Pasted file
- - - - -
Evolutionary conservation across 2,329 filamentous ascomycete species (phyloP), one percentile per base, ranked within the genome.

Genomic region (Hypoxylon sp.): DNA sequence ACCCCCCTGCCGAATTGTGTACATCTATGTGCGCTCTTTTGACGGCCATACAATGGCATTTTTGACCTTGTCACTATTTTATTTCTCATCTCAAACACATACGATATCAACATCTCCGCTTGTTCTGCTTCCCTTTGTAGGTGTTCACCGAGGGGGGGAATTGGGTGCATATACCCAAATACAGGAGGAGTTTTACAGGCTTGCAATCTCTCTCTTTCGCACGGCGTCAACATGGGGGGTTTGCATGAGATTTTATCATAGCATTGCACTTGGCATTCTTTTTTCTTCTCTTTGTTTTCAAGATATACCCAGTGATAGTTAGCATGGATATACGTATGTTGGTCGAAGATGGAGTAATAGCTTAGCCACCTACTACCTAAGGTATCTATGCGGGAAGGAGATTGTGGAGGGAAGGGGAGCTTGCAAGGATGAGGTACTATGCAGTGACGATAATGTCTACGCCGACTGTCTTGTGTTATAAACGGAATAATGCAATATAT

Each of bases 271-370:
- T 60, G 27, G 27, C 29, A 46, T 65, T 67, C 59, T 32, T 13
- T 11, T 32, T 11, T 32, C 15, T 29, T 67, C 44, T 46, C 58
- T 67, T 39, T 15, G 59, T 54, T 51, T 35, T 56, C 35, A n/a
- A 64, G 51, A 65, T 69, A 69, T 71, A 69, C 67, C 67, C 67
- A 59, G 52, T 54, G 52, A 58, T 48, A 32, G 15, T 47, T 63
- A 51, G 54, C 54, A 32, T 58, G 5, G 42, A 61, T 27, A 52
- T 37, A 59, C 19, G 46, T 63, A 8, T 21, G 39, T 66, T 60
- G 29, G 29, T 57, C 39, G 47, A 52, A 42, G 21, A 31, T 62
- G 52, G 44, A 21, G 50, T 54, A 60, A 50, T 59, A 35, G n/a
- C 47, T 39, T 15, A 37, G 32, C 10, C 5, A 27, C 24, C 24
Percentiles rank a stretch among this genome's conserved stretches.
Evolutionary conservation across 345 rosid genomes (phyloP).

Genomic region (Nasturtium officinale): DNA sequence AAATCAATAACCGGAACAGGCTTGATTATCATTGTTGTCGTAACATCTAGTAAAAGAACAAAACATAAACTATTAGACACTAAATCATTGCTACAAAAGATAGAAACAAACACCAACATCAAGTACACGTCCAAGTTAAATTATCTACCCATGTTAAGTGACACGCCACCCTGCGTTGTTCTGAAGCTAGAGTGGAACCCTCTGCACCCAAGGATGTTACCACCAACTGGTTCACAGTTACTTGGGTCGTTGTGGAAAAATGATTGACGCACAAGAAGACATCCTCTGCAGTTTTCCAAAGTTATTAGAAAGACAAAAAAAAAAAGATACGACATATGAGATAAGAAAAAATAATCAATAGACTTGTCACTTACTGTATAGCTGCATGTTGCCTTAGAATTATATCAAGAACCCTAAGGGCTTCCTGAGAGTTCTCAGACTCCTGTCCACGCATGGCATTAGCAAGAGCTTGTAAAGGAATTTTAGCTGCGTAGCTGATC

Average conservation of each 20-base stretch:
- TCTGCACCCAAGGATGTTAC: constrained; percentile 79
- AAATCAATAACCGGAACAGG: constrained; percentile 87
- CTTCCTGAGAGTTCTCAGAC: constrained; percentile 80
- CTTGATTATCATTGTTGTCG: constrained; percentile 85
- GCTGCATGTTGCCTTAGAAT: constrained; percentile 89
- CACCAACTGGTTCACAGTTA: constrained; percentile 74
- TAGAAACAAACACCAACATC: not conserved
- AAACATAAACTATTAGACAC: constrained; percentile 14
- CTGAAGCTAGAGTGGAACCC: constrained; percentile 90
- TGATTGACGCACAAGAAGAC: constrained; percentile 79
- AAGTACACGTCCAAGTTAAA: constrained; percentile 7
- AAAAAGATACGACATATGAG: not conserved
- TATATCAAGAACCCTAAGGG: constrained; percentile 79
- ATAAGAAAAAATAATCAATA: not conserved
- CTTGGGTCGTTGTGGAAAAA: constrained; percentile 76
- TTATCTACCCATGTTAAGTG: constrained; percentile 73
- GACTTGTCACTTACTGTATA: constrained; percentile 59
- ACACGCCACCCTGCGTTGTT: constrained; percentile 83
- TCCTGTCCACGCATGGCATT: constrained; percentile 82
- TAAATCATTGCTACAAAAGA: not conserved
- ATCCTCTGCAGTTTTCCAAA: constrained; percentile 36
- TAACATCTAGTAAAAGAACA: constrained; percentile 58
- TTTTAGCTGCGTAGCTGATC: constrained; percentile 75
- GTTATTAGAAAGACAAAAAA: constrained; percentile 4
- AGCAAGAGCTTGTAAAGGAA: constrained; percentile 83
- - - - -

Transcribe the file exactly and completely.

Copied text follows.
Evolutionary conservation across 2,329 filamentous ascomycete species (phyloP), one percentile per base, ranked within the genome.

Genomic region (Hypoxylon sp.): DNA sequence ACCCCCCTGCCGAATTGTGTACATCTATGTGCGCTCTTTTGACGGCCATACAATGGCATTTTTGACCTTGTCACTATTTTATTTCTCATCTCAAACACATACGATATCAACATCTCCGCTTGTTCTGCTTCCCTTTGTAGGTGTTCACCGAGGGGGGGAATTGGGTGCATATACCCAAATACAGGAGGAGTTTTACAGGCTTGCAATCTCTCTCTTTCGCACGGCGTCAACATGGGGGGTTTGCATGAGATTTTATCATAGCATTGCACTTGGCATTCTTTTTTCTTCTCTTTGTTTTCAAGATATACCCAGTGATAGTTAGCATGGATATACGTATGTTGGTCGAAGATGGAGTAATAGCTTAGCCACCTACTACCTAAGGTATCTATGCGGGAAGGAGATTGTGGAGGGAAGGGGAGCTTGCAAGGATGAGGTACTATGCAGTGACGATAATGTCTACGCCGACTGTCTTGTGTTATAAACGGAATAATGCAATATAT

Each of bases 271-370:
- T 60, G 27, G 27, C 29, A 46, T 65, T 67, C 59, T 32, T 13
- T 11, T 32, T 11, T 32, C 15, T 29, T 67, C 44, T 46, C 58
- T 67, T 39, T 15, G 59, T 54, T 51, T 35, T 56, C 35, A n/a
- A 64, G 51, A 65, T 69, A 69, T 71, A 69, C 67, C 67, C 67
- A 59, G 52, T 54, G 52, A 58, T 48, A 32, G 15, T 47, T 63
- A 51, G 54, C 54, A 32, T 58, G 5, G 42, A 61, T 27, A 52
- T 37, A 59, C 19, G 46, T 63, A 8, T 21, G 39, T 66, T 60
- G 29, G 29, T 57, C 39, G 47, A 52, A 42, G 21, A 31, T 62
- G 52, G 44, A 21, G 50, T 54, A 60, A 50, T 59, A 35, G n/a
- C 47, T 39, T 15, A 37, G 32, C 10, C 5, A 27, C 24, C 24
Percentiles rank a stretch among this genome's conserved stretches.
Evolutionary conservation across 345 rosid genomes (phyloP).

Genomic region (Nasturtium officinale): DNA sequence AAATCAATAACCGGAACAGGCTTGATTATCATTGTTGTCGTAACATCTAGTAAAAGAACAAAACATAAACTATTAGACACTAAATCATTGCTACAAAAGATAGAAACAAACACCAACATCAAGTACACGTCCAAGTTAAATTATCTACCCATGTTAAGTGACACGCCACCCTGCGTTGTTCTGAAGCTAGAGTGGAACCCTCTGCACCCAAGGATGTTACCACCAACTGGTTCACAGTTACTTGGGTCGTTGTGGAAAAATGATTGACGCACAAGAAGACATCCTCTGCAGTTTTCCAAAGTTATTAGAAAGACAAAAAAAAAAAGATACGACATATGAGATAAGAAAAAATAATCAATAGACTTGTCACTTACTGTATAGCTGCATGTTGCCTTAGAATTATATCAAGAACCCTAAGGGCTTCCTGAGAGTTCTCAGACTCCTGTCCACGCATGGCATTAGCAAGAGCTTGTAAAGGAATTTTAGCTGCGTAGCTGATC

Average conservation of each 20-base stretch:
- TCTGCACCCAAGGATGTTAC: constrained; percentile 79
- AAATCAATAACCGGAACAGG: constrained; percentile 87
- CTTCCTGAGAGTTCTCAGAC: constrained; percentile 80
- CTTGATTATCATTGTTGTCG: constrained; percentile 85
- GCTGCATGTTGCCTTAGAAT: constrained; percentile 89
- CACCAACTGGTTCACAGTTA: constrained; percentile 74
- TAGAAACAAACACCAACATC: not conserved
- AAACATAAACTATTAGACAC: constrained; percentile 14
- CTGAAGCTAGAGTGGAACCC: constrained; percentile 90
- TGATTGACGCACAAGAAGAC: constrained; percentile 79
- AAGTACACGTCCAAGTTAAA: constrained; percentile 7
- AAAAAGATACGACATATGAG: not conserved
- TATATCAAGAACCCTAAGGG: constrained; percentile 79
- ATAAGAAAAAATAATCAATA: not conserved
- CTTGGGTCGTTGTGGAAAAA: constrained; percentile 76
- TTATCTACCCATGTTAAGTG: constrained; percentile 73
- GACTTGTCACTTACTGTATA: constrained; percentile 59
- ACACGCCACCCTGCGTTGTT: constrained; percentile 83
- TCCTGTCCACGCATGGCATT: constrained; percentile 82
- TAAATCATTGCTACAAAAGA: not conserved
- ATCCTCTGCAGTTTTCCAAA: constrained; percentile 36
- TAACATCTAGTAAAAGAACA: constrained; percentile 58
- TTTTAGCTGCGTAGCTGATC: constrained; percentile 75
- GTTATTAGAAAGACAAAAAA: constrained; percentile 4
- AGCAAGAGCTTGTAAAGGAA: constrained; percentile 83